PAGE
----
Chain Piecing: How I Stay Organized

Sewn Quilt Patterns Tutorials

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Do you chain piece your quilts? I didn't before I started the Playroom Quilt. I have now made this quilt three times and every time I have chain pieced it.


It feels like an easier way to keep everything in order. It definitely takes some organization. I use these clips to keep the columns in order! I have two of each color.


Step One:

Lay your quilt out on your design wall, on the floor or on the table. Check the layout with your quilt pattern so you know you have everything in the right place. 

 Want to try this Playroom Quilt Pattern? Buy it here!


Step Two:

Place your clips along the top in whatever order you want along the top. I clip mine along the top of my design wall. Then, attach a clip along the top block of each column. 




Step Three:

Go down each column and pair up your pieces. Starting in the top right corner, place your pieces right sides together and pin them together along the right side. Continue down the column matching up your pieces. Remember as you make your pile of pairs - keep the first pair on top. Each new pair you add to the stack make sure you are adding it under the one before. (This way you will be sewing down the column and keep them in the right order.)

You have the option to stop here and just sew down the first column. I go across the whole quilt and pair up each column until I run out of pairs. 



Step Four:

Once you reach the last pair in your column, cut your thread and place that pile on the ironing board. If you made all your pairs you can sew the next column together, then move it to the ironing board. 

Press these rows open. Later it will be easier to match up your seams if you press them open. You can also alternate every other direction to make your seams nest when you go to sew your rows together later. 

Once I get a column pressed open I take it back to the design wall under the matching color clip to make sure everything is still in order. 

(You will also notice that I left my straight pins in. To me this is easier when I take these to the floor to pair up because the pins are right there ready to go. It also ensures that I pin the right edges together incase anything gets twisted.)



Step Five:

Pair up your columns again. I actually find this easier to pin on the floor. I lay the first column out on the floor. Then I lay the second column next to it and flip it over on top (like closing a book) and pin the right sides together. Once I get to the bottom pair on the column I stack it up starting the bottom. You can fold it accordion style so that the top pair ends up on top and ready to run through the machine.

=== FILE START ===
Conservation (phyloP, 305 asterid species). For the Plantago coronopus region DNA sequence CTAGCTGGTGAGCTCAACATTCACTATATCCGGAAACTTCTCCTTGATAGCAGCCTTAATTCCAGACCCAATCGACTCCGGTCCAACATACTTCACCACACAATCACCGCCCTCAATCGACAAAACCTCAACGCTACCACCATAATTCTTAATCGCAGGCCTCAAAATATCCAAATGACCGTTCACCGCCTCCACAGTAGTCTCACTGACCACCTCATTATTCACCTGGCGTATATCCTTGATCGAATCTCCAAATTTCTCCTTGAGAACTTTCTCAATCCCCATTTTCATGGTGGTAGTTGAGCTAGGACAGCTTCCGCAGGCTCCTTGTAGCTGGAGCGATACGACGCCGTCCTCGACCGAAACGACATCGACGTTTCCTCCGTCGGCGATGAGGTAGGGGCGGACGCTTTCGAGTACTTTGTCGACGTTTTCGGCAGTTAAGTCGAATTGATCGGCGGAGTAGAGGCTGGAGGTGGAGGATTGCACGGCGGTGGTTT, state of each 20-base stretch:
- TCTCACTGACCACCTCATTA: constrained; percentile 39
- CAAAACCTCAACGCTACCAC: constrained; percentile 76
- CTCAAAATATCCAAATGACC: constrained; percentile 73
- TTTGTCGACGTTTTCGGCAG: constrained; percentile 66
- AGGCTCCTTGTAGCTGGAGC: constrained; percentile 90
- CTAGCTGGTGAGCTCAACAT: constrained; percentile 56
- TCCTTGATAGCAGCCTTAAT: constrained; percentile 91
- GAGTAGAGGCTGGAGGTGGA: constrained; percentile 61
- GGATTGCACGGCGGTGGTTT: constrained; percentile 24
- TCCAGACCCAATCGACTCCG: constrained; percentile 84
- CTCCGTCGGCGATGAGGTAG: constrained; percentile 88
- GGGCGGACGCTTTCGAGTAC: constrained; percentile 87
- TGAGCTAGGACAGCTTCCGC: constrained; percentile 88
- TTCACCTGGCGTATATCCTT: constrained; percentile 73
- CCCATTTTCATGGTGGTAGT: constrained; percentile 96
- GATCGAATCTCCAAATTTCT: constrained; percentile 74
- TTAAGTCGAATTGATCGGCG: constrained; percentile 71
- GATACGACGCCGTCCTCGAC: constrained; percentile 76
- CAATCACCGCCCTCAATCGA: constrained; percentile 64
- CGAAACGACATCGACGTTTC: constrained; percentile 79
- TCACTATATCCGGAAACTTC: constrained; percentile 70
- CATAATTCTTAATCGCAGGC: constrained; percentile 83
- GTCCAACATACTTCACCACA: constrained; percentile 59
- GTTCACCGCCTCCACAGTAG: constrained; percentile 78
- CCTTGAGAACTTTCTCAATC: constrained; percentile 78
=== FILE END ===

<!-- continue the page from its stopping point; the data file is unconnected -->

Again, I kept my clips along the top so that I could ensure that they all stayed in the right order. 


Once you have done this and all your columns are attached to one another you basically have all the rows ready to go. The great news is they are all connected so they will stay in the right order. 


Try your new chain piecing skills with the Playroom Quilt Pattern. Buy it here!


I find it easier to start with the last row. Flip the bottom row on top of the second to last row so that right sides are together. Sew along that seam and then do the same for the next row. You can continue up the length of the quilt and wait to press any of the seams until the end. 


After you have sewn all your rows together press all the rows open, trim where you need trimming and you're ready to baste! I'm hooked on this method. 


I hope this was helpful for you! Happy sewing!!


Next you might also enjoy these blog posts:

Making Half-Square Triangles

Sewing Triangles

Chain Piece Sewing



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  • susan on

    What a beautiful choice of colors you’ve chosen for this blog’s chain piecing explanation, using your Playroom Quilt Pattern! It’s intriguing how much faster quilt making can go using your method. I haven’t tried chain piecing an entire quilt top; I chain piece rows and/or columns only one at a time, returning the rows/columns to my design board after pressing each one. I figure the extra steps count toward my 10000 steps/day goal :). Also, because quilt squares don’t always stick to my vertically-hung flannel design board for as long as I need them to stick, once I’ve done everything you instruct in Step 1, I grab my phone and take a PHOTO to refer to in case confusion grips me in the midst of my back-and-forth trips to the board and my machine.
    Love your blog, love your quilts!!

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